Alternatives to Knee Replacement Surgery
Knee replacement surgery (arthroplasty) involves replacing a damaged, worn or diseased knee with an artificial joint.
Knee replacement surgery involves replacing some or all of the components of the knee joint with a synthetic implant, to repair the damaged weight-bearing surfaces that are causing pain. A total knee replacement surgery replaces all three compartments of the diseased knee joint. A partial knee replacement surgery involves an implant in just one or two compartments of the knee, retaining any undamaged parts. While there are non-surgical and surgical interventions short of knee replacement which will often provide temporary relief, the long-term resolution to most knee degeneration will be joint replacement.
What is knee Replacement Surgery?
Knee replacement, also called arthroplasty, is a surgical procedure to resurface a knee damaged by arthritis. Metal and plastic parts are used to cap the ends of the bones that form the knee joint, along with the kneecap. This surgery may be considered for someone who has severe arthritis or a severe knee injury.Various types of arthritis may affect the knee joint. Osteoarthritis, a degenerative joint disease that affects mostly middle-aged and older adults, may cause the breakdown of joint cartilage and adjacent bone in the knees. Rheumatoid arthritis, which causes inflammation of the synovial membrane and results in excessive synovial fluid, can lead to pain and stiffness. Traumatic arthritis, arthritis due to injury, may cause damage to the cartilage of the knee. The goal of knee replacement surgery is to resurface the parts of the knee joint that have been damaged and to relieve knee pain that cannot be controlled by other treatments.
Partial Knee Replacement Surgery
When a person has a partial knee replacement surgery, the doctor only resurfaces one or two compartments of the knee. The surgeon spares as much of the healthy tissue and bone as possible, and this may help retain range of motion, encourage more natural function and decrease healing time. However, the other parts of the knee may become arthritic at a later date, and another surgery to resurface those portions of the knee might be required.
Recovering from Surgery
After the procedure, the patient can expect to be given antibiotics for about a day after surgery and medication (anticoagulants) to control pain and prevent blood clots. A drain to stop fluid from building up around the knee may be inserted. Some people may have a urinary catheter to minimize the need to stand after the procedure. To help retain flexibility and range of motion, some surgeons will recommend a continuous passive motion machine (CPM) that will slowly bend and straighten the knee joint while keeping it supported.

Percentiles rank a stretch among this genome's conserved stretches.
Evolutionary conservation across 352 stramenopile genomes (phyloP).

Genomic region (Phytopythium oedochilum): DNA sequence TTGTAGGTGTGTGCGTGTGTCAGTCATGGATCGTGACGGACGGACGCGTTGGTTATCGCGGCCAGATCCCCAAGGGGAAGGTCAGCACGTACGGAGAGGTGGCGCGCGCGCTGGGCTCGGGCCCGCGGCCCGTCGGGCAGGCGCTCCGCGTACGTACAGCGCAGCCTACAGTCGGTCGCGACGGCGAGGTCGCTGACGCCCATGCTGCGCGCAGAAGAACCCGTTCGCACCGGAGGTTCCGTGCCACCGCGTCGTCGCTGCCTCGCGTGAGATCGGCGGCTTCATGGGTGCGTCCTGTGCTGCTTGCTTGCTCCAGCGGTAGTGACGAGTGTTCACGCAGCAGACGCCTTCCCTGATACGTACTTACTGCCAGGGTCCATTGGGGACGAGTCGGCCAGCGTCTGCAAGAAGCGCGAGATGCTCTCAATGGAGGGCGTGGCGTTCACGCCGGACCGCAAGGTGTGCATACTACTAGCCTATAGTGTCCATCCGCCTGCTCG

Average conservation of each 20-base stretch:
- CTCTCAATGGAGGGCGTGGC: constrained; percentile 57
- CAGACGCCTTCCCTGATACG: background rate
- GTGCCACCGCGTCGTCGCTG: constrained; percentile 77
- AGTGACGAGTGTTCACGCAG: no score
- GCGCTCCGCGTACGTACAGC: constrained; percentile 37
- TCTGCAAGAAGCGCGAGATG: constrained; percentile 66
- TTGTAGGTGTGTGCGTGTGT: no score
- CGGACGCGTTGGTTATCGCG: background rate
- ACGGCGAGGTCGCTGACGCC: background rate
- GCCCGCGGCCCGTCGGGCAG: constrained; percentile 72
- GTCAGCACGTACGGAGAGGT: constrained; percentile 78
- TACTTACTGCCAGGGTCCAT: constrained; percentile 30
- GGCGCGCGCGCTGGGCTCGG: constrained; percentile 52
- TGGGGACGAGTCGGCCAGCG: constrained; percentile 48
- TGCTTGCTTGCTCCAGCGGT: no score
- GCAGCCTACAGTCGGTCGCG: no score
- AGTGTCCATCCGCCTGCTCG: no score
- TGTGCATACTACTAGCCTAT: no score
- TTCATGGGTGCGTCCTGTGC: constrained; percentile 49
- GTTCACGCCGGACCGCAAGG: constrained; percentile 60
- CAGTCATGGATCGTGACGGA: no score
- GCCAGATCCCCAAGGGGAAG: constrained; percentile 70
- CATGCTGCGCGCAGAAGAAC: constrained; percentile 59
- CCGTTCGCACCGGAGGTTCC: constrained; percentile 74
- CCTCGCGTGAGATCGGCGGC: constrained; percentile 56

Complications Following Surgery
knee replacement surgery can have complications. Complications are more likely to occur when having a total knee replacement than a partial knee replacement surgery. Some of these complications occur because of the surgery itself. Others occur because of a faulty implant. If the person has chronic illnesses, the risk of complications increases. For example, a person with sleep apnea a sleep disorder that causes a person to have pauses in breathing while asleep has a higher in-hospital mortality risk following joint replacement surgery. If the person has revision surgery, the risk of complications rises.
Following knee replacement surgery, a second surgery might be required to adjust or replace the implant if it fails. This corrective surgery is called revision surgery. In 2010, there were 67,100 knee revisions performed in the United States. Revision surgery is more complicated and difficult to perform than original (primary) surgery and usually takes about three hours. This procedure also takes more planning, and special implants and tools are required. The implants used in revision surgery have thicker, longer stems to provide more stability and compensate for weaker ligaments and increased bone loss.